The Healthiest Types of Bread, According to a Dietitian

Bread can absolutely be a part of a healthy diet—and some are better for you than others.

Carbs are often high on the list of foods people like to limit in their diets, and bread might be on the top of the anti-carb list. Yes, bread contains carbohydrates, but like all carbs, they can be part of a healthy diet (unless you have an actual allergy to wheat or gluten, in which case, seek out safe options).

I love bread at breakfast (hello, toast), for sandwiches, as a side at dinner or with some avocado or nut butter for a hearty snack. The options for bread are really endless, but you do want to choose whole-grain breads most of the time. The 2020-2025 Dietary Guidelines for Americans recommends that 45%-65% of your daily calories come from carbohydrates and that you make half your grains whole grains.

Whole grains deliver fiber and beneficial vitamins and minerals. Plus, whole grains are less likely to cause blood sugar spikes (thanks to the fiber) and can keep you more satisfied, as fiber takes longer to digest. There are plenty of healthy breads to choose from—and all those choices can make picking a better bread feel overwhelming. To that end, I'm sharing some of my favorite healthy breads. Hopefully, this list will reduce your chances of being overwhelmed in the bread aisle.

1. Sprouted-Grain Bread

I always have sprouted-grain bread in my freezer. It's made from whole grains, so there's fiber and protein to help keep you full. It tends to be lower in sodium, and it usually doesn't have added sugar.

A 2021 review in Food Science & Nutrition suggests that sprouting grains increases available nutrition in them, including certain vitamins and minerals, and increases their antioxidant properties.

Sprouted-grain bread is a bit dense and chewy, so I like it mostly for toast—but not as much for sandwiches. You may find it in the freezer section or the bread aisle, depending on where you shop.

2. Whole-Wheat Bread

While it's not as fancy as some of the other breads on this list, whole-wheat bread is a healthy classic. I grew up eating peanut butter and jelly sandwiches on whole-wheat bread.

When deciding between whole-wheat breads, look for whole-wheat flour as the first ingredient. If wheat flour (as opposed to whole-wheat flour) is listed first, that's not whole-grain flour. You'll want to check the sugar and sodium content too. The 2020-2025 Dietary Guidelines for Americans recommends no more than 2,300 milligrams of sodium a day (unless you've been advised to go lower by your health care provider) and less than 10% of your calories coming from added sugar.

You can find whole-wheat sandwich bread but also whole-wheat naan bread and pita bread. If you want the smell of fresh-baked bread wafting through your house, you can make your own at home.

3. Sourdough Bread

If you aren't ready to start baking your own sourdough bread yet, you can probably find some equally tasty sourdough options at your grocery store. Sourdough is made by fermenting flour and water rather than using yeast. The fermentation process may make some nutrients more available in the bread. There usually isn't added sugar either.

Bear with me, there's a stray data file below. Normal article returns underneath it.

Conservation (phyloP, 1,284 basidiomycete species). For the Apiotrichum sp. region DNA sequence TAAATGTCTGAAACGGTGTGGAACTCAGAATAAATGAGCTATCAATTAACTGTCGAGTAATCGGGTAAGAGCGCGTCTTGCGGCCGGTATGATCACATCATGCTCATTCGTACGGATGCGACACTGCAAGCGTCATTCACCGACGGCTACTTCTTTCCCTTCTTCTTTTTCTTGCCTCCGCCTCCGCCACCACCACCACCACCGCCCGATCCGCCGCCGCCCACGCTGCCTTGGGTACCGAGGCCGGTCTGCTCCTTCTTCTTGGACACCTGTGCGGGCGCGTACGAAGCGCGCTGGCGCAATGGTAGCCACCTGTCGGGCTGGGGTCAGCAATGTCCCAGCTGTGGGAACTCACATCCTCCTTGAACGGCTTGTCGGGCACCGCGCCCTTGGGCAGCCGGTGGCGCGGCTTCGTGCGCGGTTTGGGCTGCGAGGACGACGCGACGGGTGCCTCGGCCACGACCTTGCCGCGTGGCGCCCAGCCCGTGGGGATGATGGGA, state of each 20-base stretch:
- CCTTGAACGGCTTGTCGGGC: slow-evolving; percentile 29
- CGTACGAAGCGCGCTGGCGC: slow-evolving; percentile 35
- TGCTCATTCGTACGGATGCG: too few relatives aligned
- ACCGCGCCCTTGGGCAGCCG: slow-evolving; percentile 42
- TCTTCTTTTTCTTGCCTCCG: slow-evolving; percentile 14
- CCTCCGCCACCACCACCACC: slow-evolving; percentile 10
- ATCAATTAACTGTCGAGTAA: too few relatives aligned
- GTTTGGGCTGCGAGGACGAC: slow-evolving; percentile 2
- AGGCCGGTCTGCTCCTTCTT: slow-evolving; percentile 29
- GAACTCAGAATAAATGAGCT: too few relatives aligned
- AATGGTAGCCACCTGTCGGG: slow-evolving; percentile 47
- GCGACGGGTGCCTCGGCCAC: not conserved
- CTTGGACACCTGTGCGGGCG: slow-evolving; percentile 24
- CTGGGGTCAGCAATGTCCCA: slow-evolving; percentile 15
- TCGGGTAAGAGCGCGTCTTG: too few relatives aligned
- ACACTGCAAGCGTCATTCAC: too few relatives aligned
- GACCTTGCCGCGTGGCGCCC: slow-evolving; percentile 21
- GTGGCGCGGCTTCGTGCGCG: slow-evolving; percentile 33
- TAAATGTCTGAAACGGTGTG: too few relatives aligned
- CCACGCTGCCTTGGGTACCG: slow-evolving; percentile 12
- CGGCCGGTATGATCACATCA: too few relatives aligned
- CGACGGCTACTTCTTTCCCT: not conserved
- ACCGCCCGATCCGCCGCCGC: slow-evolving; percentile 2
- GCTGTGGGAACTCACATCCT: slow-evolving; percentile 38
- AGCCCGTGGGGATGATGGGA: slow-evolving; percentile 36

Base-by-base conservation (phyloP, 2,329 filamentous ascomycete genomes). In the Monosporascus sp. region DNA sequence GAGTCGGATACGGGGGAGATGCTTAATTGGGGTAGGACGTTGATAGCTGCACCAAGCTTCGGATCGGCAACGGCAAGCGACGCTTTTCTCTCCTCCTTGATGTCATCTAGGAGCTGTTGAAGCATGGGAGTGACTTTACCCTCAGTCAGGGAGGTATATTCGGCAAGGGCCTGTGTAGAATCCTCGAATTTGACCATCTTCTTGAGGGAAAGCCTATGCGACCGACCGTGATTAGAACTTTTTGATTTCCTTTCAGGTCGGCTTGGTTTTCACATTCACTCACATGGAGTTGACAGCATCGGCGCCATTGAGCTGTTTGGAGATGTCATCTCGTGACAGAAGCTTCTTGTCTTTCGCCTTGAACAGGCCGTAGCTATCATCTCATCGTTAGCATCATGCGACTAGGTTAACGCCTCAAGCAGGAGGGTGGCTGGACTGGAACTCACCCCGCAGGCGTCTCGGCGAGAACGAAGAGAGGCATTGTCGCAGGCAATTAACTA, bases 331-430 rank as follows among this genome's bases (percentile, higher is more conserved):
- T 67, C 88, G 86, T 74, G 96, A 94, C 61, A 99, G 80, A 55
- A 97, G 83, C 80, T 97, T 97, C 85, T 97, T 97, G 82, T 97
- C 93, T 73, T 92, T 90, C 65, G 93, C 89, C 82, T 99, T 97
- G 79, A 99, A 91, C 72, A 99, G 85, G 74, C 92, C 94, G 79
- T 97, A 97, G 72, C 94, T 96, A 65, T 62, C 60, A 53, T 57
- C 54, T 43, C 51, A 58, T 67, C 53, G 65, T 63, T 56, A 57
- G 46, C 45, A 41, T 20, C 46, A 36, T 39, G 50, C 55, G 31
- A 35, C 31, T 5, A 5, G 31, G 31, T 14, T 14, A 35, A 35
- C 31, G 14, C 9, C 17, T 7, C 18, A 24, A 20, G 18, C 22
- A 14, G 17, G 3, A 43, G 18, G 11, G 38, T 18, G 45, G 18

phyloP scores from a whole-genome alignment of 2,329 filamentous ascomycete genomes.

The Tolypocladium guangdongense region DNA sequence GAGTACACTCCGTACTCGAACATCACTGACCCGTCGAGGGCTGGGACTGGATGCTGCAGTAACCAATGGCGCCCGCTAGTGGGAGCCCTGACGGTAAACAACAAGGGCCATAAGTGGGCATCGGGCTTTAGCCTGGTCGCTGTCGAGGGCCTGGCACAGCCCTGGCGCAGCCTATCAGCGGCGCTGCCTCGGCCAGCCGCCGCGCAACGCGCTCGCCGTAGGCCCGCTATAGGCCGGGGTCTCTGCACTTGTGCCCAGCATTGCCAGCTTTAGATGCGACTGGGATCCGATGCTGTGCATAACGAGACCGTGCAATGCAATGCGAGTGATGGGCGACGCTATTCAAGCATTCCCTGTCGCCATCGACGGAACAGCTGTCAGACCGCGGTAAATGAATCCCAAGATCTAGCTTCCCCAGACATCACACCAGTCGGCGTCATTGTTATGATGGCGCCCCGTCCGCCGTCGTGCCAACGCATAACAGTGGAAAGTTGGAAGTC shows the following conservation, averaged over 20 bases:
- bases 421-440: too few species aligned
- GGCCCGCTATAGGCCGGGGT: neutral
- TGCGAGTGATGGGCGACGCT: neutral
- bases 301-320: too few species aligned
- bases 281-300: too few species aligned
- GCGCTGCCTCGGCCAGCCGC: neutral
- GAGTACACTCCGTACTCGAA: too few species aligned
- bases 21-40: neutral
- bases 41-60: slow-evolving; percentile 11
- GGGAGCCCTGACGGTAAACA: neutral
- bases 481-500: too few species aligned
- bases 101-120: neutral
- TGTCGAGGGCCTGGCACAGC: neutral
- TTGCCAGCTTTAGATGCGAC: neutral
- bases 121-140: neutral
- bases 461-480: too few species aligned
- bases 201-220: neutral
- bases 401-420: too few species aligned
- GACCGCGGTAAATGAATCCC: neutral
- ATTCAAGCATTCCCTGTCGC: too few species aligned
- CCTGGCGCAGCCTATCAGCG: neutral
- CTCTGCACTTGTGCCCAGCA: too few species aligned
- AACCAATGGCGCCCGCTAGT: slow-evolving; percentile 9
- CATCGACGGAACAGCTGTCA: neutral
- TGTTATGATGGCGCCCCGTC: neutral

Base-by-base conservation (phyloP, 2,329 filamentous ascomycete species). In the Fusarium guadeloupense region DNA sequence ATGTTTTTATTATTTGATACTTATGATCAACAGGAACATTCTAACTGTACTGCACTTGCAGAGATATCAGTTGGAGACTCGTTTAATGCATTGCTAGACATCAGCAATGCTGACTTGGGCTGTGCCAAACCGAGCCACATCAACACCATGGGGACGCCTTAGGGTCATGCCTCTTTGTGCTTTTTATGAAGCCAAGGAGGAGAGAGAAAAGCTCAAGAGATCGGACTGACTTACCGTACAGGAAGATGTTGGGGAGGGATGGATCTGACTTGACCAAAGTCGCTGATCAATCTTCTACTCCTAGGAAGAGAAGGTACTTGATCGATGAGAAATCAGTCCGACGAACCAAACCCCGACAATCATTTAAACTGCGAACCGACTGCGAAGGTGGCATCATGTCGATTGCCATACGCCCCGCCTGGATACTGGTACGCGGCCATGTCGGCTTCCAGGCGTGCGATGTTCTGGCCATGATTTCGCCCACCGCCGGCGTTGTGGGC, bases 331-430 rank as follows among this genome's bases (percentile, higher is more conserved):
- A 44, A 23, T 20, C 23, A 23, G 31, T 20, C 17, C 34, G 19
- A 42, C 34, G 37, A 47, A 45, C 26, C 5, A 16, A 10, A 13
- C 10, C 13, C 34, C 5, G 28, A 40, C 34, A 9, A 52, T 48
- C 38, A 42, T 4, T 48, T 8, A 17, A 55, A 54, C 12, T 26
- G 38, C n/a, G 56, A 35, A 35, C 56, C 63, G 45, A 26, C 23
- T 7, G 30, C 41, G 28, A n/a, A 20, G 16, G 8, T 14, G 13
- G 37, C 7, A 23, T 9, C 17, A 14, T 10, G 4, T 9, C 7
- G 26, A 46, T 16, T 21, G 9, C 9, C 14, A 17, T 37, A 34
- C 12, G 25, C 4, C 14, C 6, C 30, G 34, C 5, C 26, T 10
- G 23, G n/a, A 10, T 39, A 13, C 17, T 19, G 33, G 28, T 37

Sourdough seems to have health benefits beyond just providing energy from carbohydrates. A 2021 study in Ecology, Microbiology and Infectious Disease suggests that sourdough has its own microbiome—including "good" bacteria—and that when we eat it, it can influence our own gut microbiome, leading to better digestion. And when made with whole grains, sourdough bread might raise blood sugar less than other whole-grain breads, per a 2020 editorial review in Aging Clinical and Experimental Research.

4. Seeded Bread

Seeds are some of the most nutritious foods you can eat. They pack a lot of nutrients, including fiber, protein, healthy fats, vitamins, minerals and antioxidants, into a tiny package. They've also been shown to help lower cholesterol, and play a role in combating diabetes and cancer, per a 2022 review in Molecules. Seeds also add a nice crunch if you like that in your bread.

If you're buying seeded bread, you should check to make sure it's made with whole grains—or you can make your own. This Seeded Whole-Grain Quick Bread is one of my favorite recipes. Or try a Low-Carb Seeded Quick Bread that's made with almond flour and coconut flour (and plenty of seeds, of course!)

5. English Muffins

While they're technically not bread, you will find English muffins in the bread aisle. I love English muffins because they tend to be a little bit smaller than bread (perfect if you're not as hungry or watching your carb intake), and you can still use them as toast or to make a sandwich. As with bread, look for a whole-grain English muffins, and check the labels for sodium and added sugars.

6. Banana Bread

Why yes, I am a dietitian, and I did just sneak banana bread onto my healthy breads list, thank you very much. There's no one way to eat healthily, and treats like banana bread can absolutely be included in a healthy diet.

Some banana breads have lots of sugar, butter and refined grains, but quick breads—like banana bread—usually turn out great when made with some whole grains, healthy fats and slightly less sugar. Try our Healthy Banana Bread or get a dose of veggies with our Zucchini Banana Bread. I love slicing up a loaf and keeping it in the freezer (or making banana bread muffins) so I can take out just a slice when I need a snack.

The Bottom Line

If you love bread and find it satisfying, there is probably no reason to cut it out of your diet. Choose whole-grain bread as much as possible and read the label for added sugar and sodium amounts. Choose tasty toppings that don't contain a lot of sugar—and above all, enjoy your bread.

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